The arrival of the AstraZeneca COVID-19 vaccines in Uganda marks a historic step towards the goal to ensure equitable distribution of vaccines globally.
On Friday, Uganda welcomed the arrival of the first batch of COVID-19 AstraZeneca vaccines from the global COVAX.
A total of 864,000 vaccines that arrived aboard a Fly Emirates aircraft were the first batch of the 3.5 million doses of the AstraZeneca vaccine that was donated to Uganda by the COVAX facility to be delivered between the months of March and June 2021.
According to the health minister, Jane Ruth Aceng, free vaccination will commence on March 10. Aceng said the vaccination will mainly target health workers in public and private health facilities in addition to other priority groups that are most at risk of contracting the virus.
“Other target groups in order of priority are security personnel, teachers, humanitarian frontline workers, people above 50 years with underlying conditions, people aged 18-50 with underlying conditions, and other emerging high risk and priority essential groups as more vaccine doses arrive in the country,” Aceng said.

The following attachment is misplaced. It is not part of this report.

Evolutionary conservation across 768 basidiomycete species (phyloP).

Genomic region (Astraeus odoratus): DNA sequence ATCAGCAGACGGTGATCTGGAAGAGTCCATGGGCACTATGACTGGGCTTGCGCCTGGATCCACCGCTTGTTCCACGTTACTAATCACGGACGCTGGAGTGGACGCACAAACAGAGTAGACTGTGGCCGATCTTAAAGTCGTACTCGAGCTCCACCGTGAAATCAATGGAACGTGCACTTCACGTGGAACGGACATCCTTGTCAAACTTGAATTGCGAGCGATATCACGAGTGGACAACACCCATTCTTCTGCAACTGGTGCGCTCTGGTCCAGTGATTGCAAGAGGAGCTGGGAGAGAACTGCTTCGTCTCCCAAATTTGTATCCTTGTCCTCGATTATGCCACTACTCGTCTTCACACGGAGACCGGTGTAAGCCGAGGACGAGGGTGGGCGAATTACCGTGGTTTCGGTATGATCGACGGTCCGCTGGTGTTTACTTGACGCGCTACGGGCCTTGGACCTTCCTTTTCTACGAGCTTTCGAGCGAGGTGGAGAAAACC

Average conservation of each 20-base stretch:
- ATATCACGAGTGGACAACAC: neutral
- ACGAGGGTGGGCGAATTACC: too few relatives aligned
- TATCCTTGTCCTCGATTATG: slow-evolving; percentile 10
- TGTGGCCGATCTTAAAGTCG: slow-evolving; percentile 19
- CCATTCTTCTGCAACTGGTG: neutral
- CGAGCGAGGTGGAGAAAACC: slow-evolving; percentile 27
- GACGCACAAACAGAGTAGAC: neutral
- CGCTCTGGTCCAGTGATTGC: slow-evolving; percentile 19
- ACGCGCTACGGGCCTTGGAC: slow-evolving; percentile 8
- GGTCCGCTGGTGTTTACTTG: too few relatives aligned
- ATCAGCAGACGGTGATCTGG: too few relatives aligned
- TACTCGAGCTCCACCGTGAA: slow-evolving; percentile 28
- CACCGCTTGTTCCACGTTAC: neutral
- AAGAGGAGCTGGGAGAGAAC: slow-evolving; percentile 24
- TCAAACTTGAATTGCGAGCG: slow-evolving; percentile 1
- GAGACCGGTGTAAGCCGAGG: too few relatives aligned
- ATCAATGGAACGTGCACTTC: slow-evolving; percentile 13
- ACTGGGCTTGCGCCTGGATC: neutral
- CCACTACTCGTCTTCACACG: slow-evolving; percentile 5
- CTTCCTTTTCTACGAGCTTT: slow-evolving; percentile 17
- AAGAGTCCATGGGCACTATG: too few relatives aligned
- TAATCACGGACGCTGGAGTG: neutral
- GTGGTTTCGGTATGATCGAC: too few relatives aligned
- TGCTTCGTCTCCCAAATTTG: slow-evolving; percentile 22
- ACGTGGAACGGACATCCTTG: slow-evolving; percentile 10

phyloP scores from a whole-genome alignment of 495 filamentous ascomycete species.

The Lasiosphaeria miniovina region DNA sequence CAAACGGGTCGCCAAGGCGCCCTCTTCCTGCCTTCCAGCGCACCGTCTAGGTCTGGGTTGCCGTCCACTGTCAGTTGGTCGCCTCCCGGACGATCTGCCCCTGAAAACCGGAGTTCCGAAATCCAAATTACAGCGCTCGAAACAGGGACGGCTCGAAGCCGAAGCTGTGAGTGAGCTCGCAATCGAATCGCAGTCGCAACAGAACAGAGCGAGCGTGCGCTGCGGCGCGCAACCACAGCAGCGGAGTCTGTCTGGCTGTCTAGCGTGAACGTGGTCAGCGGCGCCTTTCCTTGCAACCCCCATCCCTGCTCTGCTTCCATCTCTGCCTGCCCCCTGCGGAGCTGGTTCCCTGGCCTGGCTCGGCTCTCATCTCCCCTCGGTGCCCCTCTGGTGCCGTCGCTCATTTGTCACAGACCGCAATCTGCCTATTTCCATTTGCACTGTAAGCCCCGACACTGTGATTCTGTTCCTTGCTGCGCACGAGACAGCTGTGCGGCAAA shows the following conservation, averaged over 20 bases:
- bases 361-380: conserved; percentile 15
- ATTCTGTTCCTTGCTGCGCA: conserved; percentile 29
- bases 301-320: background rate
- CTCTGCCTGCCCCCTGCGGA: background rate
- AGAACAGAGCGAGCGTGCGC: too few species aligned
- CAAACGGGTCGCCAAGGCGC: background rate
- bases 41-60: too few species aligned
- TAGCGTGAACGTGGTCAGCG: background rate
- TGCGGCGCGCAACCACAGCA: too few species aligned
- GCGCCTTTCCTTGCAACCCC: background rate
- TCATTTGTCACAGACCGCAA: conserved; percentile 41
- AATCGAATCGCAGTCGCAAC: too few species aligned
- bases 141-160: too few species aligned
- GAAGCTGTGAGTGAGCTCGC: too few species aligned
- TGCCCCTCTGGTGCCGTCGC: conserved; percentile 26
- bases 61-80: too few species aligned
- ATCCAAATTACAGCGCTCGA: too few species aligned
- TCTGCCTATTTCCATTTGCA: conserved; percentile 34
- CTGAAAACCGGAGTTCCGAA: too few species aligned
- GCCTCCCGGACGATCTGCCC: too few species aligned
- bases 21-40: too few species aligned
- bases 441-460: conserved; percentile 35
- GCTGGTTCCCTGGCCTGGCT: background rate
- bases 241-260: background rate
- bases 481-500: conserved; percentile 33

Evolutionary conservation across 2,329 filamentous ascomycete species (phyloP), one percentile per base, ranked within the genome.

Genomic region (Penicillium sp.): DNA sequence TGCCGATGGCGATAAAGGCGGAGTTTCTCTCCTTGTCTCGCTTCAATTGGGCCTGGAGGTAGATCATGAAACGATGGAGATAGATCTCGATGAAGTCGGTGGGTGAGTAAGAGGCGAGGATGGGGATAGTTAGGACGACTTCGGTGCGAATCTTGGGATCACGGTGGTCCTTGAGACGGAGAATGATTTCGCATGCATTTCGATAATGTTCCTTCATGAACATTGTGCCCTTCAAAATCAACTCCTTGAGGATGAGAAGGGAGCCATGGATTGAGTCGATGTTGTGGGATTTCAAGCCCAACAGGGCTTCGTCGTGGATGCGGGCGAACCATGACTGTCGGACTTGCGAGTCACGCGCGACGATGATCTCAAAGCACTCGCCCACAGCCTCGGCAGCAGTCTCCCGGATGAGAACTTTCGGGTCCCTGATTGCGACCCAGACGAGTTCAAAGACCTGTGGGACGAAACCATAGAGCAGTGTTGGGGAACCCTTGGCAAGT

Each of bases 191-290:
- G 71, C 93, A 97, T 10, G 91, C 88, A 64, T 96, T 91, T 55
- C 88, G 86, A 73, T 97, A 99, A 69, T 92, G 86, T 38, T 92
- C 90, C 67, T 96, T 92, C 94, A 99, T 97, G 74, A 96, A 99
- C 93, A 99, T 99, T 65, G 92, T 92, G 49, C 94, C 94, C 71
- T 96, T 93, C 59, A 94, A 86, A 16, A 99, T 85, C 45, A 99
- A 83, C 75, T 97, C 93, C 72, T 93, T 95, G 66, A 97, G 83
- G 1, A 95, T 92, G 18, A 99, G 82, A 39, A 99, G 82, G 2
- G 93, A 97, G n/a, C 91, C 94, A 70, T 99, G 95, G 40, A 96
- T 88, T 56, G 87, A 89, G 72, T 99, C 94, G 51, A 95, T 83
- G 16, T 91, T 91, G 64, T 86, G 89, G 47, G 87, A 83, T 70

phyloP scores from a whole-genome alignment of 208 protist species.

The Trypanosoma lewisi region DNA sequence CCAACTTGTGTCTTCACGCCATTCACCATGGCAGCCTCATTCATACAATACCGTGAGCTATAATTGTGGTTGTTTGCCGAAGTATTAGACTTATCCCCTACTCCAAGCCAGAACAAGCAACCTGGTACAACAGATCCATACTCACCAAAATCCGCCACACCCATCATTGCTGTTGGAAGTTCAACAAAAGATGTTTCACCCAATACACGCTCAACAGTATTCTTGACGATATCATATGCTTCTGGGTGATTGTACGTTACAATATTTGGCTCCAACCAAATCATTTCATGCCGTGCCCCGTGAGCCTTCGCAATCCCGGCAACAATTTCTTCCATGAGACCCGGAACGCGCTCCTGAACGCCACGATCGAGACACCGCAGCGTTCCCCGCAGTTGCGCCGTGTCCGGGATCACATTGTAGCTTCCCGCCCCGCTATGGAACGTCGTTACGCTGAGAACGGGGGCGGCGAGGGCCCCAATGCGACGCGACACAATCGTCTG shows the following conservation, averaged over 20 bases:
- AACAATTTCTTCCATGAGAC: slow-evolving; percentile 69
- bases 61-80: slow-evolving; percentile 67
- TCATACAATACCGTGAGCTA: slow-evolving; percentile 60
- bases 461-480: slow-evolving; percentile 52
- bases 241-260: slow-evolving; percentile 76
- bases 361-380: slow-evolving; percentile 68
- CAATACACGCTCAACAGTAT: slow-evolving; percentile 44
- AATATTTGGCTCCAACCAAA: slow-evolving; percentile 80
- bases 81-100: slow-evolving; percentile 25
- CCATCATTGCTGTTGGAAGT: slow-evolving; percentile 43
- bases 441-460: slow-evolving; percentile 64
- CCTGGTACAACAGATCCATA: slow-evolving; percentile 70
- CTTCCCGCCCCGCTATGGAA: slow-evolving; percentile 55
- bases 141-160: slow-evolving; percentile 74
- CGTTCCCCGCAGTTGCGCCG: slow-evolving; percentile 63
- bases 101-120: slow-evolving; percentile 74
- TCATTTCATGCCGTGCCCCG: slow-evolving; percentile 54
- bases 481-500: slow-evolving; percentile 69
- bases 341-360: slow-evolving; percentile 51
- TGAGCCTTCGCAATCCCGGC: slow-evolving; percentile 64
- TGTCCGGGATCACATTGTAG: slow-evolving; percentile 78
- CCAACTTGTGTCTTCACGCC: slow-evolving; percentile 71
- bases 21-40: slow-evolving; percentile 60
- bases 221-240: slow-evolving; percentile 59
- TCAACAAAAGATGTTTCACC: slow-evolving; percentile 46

“Vaccination is scheduled to begin on March 10th, 2021 and we target to vaccinate 49.6% (21,936,011) of the population in a phased manner. Each phase is planned to cover 20% (4.38 million people).”
According to the World Health Organisation representative in Uganda, Dr Yonas Tegegn Woldermariam, they are looking to oversee a global end to the spread of the COVID-19 pandemic.
He said that COVAX has so far delivered up to 20 million vaccine doses to 20 countries with more deliveries expected in the coming weeks.
“The arrival of the AstraZeneca COVID-19 vaccine in Uganda marks a historic step towards the goal to ensure equitable distribution of COVID-19 vaccines globally. Special thanks to COVAX members, UNICEF among others,” Dr Yonas said.
“COVAX has delivered over 20 million COVID-19 vaccine doses to 20 countries. In the next week, it will deliver 14.4 million doses to a further 31 countries,” he added.
Relatively, the United Nations International Children’s Emergency Fund (UNICEF) representative, Munir A Safieldin said the arrival of the vaccines will help businesses worldwide to normalise.
“The arrival of vaccines would not be possible without the generous contribution of members of the COVAX facility. Now, we can expect things to get back to normal,” he said.